Feb 11, 2021

The fresh take on the 1980s CBS crime-fighting series stars Queen Latifah as a former CIA agent tackling the modern injustices faced by disenfranchised communities.

In Making It Work, creatives and decision-makers from across ViacomCBS describe how they turned an idea into a reality. In this installment, we spoke to the husband-and-wife television duo Andrew Marlow and Terri Miller, who serve as showrunners and executive producers of the new CBS drama The Equalizer starring Queen Latifah.

Andrew Marlowe: We were lucky enough to get a straight-to-series pickup in January of last year without having shot a pilot. That’s extremely exciting and terrifying at the same time. When you haven't shot the show, you don't know what elements work or don’t work.

Right away, we had to solve the problem of how to take a franchise that has existed in different forms—from Michael Sloan and Richard Lindheim's original series in the 80s to the films starring Denzel Washington starting in 2014—and make it fresh.

When we started writing, we knew a key element was the reality of the world we're living in—a world where people across the political spectrum don’t trust the institutions that are meant to protect and defend them. They don’t trust the government, the courts, the cops. This is a relevant time to look at the Equalizer property, since it’s centered around someone outside the system who is willing to find justice for the little guy when there’s nowhere else to turn. Plus, once we knew Queen Latifah was involved, we felt like we had a big sandbox to play in. She brings so much to the roles she plays.

Terri Miller: Another key element was a black woman as the face of justice. And she’s not a superhero. We created a character who's a real person. She hurts when she’s hit, she has a family, she cares deeply and has tremendous empathy about the people that she encounters in the world, and as a former CIA operative, she has the skills necessary to help those people.

Lindheim was one of our executive producers, and he was so excited about our ideas and what Queen Latifah was bringing to the franchise. He was able to see the pilot before, sadly, he passed away. I was just so happy that he liked what we were able to do with the show.

"I equate it [showrunning] to being an air traffic controller trying to land the plane that's almost out of gas―and meanwhile all the planes are coming at you at the same time."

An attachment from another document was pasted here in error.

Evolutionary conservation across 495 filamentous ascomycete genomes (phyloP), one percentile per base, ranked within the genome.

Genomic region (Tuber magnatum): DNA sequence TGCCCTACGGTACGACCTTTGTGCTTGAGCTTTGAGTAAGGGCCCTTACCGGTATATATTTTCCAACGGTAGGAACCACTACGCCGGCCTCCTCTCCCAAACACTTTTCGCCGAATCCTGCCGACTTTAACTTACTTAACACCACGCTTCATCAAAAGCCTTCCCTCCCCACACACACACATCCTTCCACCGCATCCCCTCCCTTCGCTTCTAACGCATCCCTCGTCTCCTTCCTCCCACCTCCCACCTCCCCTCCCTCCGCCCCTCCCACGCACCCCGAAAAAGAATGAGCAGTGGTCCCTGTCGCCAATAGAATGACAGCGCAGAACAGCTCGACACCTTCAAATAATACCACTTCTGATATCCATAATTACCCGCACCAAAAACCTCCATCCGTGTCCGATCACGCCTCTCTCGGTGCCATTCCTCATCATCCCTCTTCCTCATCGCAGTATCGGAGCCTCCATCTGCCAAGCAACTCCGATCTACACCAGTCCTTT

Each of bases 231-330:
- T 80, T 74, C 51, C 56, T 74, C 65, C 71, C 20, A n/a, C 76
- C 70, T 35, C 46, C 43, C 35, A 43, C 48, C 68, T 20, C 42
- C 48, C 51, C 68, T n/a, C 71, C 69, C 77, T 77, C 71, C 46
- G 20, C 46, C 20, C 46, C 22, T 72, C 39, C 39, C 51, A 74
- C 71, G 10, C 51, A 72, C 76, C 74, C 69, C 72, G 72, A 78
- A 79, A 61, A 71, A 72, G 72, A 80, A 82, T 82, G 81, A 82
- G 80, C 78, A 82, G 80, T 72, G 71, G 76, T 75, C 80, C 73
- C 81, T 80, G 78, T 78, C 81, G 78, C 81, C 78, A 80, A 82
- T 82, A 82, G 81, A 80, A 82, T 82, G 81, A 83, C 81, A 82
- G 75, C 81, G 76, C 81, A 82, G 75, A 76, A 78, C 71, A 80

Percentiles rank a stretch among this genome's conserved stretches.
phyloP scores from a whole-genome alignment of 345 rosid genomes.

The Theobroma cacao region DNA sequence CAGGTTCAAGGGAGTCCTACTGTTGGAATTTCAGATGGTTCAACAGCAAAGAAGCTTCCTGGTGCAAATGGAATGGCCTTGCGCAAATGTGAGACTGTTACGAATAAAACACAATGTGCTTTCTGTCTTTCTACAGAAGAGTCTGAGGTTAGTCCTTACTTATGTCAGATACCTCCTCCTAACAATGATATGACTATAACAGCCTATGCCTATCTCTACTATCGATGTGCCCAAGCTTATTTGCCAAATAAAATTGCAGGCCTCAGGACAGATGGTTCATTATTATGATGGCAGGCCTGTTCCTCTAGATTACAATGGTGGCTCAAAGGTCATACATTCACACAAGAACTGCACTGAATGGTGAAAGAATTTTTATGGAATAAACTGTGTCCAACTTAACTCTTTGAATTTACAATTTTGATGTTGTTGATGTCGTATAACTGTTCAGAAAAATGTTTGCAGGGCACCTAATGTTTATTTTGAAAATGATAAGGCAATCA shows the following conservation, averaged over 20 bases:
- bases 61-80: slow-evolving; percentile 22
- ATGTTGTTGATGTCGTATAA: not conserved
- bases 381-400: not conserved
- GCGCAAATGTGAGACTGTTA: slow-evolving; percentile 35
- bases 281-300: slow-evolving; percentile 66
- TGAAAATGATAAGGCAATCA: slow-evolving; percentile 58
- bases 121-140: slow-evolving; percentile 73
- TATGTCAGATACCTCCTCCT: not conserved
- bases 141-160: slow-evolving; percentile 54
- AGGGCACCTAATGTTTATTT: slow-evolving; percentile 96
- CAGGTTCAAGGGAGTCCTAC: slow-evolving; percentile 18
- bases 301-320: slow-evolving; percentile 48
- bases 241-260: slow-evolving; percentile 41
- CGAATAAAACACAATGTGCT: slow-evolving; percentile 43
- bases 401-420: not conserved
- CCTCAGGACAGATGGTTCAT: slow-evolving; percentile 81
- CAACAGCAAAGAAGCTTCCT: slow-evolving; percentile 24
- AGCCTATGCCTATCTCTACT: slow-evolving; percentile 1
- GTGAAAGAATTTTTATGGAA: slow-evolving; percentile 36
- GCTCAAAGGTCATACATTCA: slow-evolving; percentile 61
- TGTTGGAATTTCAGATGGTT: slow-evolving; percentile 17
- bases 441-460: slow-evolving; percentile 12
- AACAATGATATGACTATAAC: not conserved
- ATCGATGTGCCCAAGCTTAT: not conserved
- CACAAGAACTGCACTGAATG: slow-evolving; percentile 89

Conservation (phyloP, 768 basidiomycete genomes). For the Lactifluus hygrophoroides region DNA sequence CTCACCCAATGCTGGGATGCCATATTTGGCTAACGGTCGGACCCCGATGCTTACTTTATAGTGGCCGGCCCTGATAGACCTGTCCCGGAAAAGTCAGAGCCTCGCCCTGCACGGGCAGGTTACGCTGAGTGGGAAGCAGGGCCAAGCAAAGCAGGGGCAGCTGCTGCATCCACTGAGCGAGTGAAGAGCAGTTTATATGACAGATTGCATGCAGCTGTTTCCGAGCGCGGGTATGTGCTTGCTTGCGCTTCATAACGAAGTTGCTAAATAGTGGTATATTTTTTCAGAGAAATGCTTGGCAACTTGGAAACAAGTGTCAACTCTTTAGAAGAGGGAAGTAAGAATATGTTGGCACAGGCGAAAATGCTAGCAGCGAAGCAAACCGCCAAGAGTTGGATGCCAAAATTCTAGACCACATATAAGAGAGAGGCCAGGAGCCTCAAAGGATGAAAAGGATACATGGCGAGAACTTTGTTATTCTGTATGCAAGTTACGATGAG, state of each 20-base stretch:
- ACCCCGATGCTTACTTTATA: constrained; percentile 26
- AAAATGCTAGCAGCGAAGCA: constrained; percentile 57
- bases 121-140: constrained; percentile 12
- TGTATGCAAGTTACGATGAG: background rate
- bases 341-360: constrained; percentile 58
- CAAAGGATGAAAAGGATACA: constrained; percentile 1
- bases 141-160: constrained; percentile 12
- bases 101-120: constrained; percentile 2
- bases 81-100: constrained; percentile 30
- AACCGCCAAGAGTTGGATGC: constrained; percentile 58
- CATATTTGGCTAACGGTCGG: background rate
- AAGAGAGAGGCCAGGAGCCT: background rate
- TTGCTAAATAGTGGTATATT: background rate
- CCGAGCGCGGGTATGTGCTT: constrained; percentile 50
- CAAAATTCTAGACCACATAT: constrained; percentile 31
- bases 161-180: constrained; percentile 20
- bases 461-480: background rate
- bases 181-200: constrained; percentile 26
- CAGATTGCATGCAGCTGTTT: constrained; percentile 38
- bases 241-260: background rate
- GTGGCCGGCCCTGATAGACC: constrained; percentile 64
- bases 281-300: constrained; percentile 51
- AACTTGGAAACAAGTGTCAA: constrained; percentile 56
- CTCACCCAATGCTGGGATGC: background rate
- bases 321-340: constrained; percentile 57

Miller: We were two days away from starting production when everything was shut down. We spent the months on hiatus thinking through how to build a production machine that was going to keep our actors, our crew, and everyone involved safe as well as compliant with protocols put in place by the studio and various unions.

Marlowe: Meanwhile, it was an extraordinarily difficult time for the entire world in the aftermath of George Floyd and against the backdrop of the Black Lives Matter movement. With production on hold, we had time to consider how we wanted to incorporate what was happening in the world, and how to do so in a way that was entertaining for our audience by the time we were able to start shooting in November.


Miller: We also had a number of action sequences planned. Those always include contact with a lot of people, and are a place where trust is of the utmost important under normal conditions. That all factored into a number of safety protocols that we put in place, from consistent tests to everyone on set being masked.

Marlowe: As a showrunner, in a lot of ways, you're the CEO of the endeavor. You’re responsible for the writing, the development, and making sure that all the departments, from pre-production, to production, to post-production and editing, are in sync and running smoothly. On certain days, I equate it to being an air traffic controller trying to land the plane that's almost out of gas―and meanwhile all the planes are coming at you at the same time.

"We're going to be stuck together anyway, so we might as well make a TV show."

Miller: That’s why it's really, really nice to have a partner, because being a showrunner is a really, really hard job. I think that we're really lucky to have each other. We understand each other and know each other's brains.

We were learning along the way, especially because there were a lot of mini crises to manage. We filmed in New Jersey and New York. A location would drop out, and securing a location in Covid times, with fewer locations available, added another level of difficulty. Plus, when it’s time to shoot, you can't just walk into a location. You have to sanitize it and properly prep it.

Creating and running a show all alone during Covid, that's just brutal. I really admire the people who are doing that.

Marlowe: For us, it’s also like: we're going to be stuck together anyway, so we might as well make a TV show.


“The Equalizer” airs Sundays at 8:00 PM, ET/PT on CBS and CBS All Access.

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